impressive historical site that demanded understanding and recognition. Built on beautifully carved stone and
perfectly blended mortar, the permanence and security that it exuded and
personified was the guiding light of life in these communities. Contrast this
with the flimsy plastic and feeble construction of modern day communities,
erected instantly, prefabbed for efficiency of construction, cost and appeal
while emulating its inhabitants, here today and maybe gone tomorrow….as surreal
as the internet, the smoke and mirrors of modern day existence.
About the only thing I didn’t like in Italy was the
cigarette smoking.At least the US has
done one thing right.It looks like
Italy did not get the memo on how awful smoking is for your health.And despite the fact that no one is allowed
to smoke indoors, the outdoors do not protect you from the stench and poison of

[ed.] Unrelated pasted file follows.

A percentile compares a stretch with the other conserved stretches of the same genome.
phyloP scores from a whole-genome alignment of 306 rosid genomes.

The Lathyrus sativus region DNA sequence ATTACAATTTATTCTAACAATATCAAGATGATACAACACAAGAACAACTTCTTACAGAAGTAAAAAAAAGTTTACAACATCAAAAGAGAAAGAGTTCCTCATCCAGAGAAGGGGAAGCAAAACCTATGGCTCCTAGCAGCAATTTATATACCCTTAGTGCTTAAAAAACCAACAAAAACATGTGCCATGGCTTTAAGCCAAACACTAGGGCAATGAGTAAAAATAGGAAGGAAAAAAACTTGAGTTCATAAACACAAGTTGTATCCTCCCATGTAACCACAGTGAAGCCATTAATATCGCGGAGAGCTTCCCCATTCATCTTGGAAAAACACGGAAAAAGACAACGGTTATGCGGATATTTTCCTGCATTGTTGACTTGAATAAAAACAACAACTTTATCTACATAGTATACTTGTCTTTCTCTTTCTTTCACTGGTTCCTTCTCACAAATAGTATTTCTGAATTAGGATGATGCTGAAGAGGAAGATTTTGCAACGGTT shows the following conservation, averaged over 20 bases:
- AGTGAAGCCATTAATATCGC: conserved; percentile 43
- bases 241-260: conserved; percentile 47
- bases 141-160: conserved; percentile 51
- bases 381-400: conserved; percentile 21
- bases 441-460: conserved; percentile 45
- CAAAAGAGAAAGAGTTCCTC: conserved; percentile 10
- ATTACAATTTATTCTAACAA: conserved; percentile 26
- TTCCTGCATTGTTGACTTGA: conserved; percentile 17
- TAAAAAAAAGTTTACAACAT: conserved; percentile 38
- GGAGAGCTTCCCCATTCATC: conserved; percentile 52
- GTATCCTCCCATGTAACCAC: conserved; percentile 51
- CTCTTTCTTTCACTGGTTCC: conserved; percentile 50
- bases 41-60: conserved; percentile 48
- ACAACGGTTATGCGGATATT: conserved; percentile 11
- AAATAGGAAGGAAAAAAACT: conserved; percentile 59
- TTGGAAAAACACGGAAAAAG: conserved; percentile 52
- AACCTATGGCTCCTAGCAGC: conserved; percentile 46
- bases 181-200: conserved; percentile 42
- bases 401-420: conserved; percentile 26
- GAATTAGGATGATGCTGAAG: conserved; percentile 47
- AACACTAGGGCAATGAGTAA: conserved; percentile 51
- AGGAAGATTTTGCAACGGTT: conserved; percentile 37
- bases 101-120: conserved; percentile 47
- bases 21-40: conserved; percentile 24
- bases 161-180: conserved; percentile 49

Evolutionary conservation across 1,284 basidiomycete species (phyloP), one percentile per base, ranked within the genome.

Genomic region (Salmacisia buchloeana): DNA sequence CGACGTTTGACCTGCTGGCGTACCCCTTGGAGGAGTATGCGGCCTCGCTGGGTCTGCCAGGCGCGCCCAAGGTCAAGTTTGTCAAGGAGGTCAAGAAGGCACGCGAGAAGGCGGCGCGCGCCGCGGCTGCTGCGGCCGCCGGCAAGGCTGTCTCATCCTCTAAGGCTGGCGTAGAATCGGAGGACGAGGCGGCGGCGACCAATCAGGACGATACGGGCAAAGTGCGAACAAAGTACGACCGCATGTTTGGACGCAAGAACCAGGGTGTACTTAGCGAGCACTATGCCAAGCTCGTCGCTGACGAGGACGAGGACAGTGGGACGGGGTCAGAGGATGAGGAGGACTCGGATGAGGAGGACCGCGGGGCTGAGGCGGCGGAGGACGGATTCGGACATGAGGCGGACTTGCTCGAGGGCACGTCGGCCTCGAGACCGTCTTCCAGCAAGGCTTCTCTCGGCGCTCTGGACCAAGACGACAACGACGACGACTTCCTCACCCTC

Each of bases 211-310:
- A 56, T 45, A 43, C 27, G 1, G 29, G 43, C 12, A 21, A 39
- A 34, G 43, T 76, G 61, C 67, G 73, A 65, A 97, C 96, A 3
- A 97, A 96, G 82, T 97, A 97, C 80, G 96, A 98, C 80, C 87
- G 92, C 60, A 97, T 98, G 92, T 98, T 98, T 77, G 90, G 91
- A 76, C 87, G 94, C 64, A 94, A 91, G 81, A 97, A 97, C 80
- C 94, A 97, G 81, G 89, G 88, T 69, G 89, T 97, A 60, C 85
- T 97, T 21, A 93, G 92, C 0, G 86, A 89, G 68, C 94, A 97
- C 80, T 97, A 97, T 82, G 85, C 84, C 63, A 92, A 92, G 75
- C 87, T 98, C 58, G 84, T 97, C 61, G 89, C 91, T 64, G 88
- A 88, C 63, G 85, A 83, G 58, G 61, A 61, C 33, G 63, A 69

exhaled smoke that permeates the air and your senses from 10-20 feet away.It seemed like everyone smoked in Italy….sad,
There were an endless number of beautiful squares or piazzas
to walk around in every town.And of
course, each major town had its own Duomo, denoting the center of town’s
cathedral.Some were hundreds of years
old and some took hundreds of years to complete like the one in Milan. All were
unique and beautiful.Watchtowers,
government buildings, museums and other historical sites were everywhere.I would have had to study each town’s
architecture to fully appreciate its history.
As mentioned above, the Duomo in Milan was magnificent to
say the least.The 5th largest
cathedrals in the entire world, built carefully over almost six hundred years,
it is truly a labor of love.Walking
around it you can see the scaffolding surrounding certain parts attesting to
the continuous need and unrelenting commitment for renovations.Now I do not say this glibly, the Milan
Cathedral rivaled the Taj Mahal in terms of magnificence and beauty.I was overwhelmed with emotion trying to
capture the essence of this superlative building, with little time to do
so.I could have spent a few more hours
there, or more.One very strange carved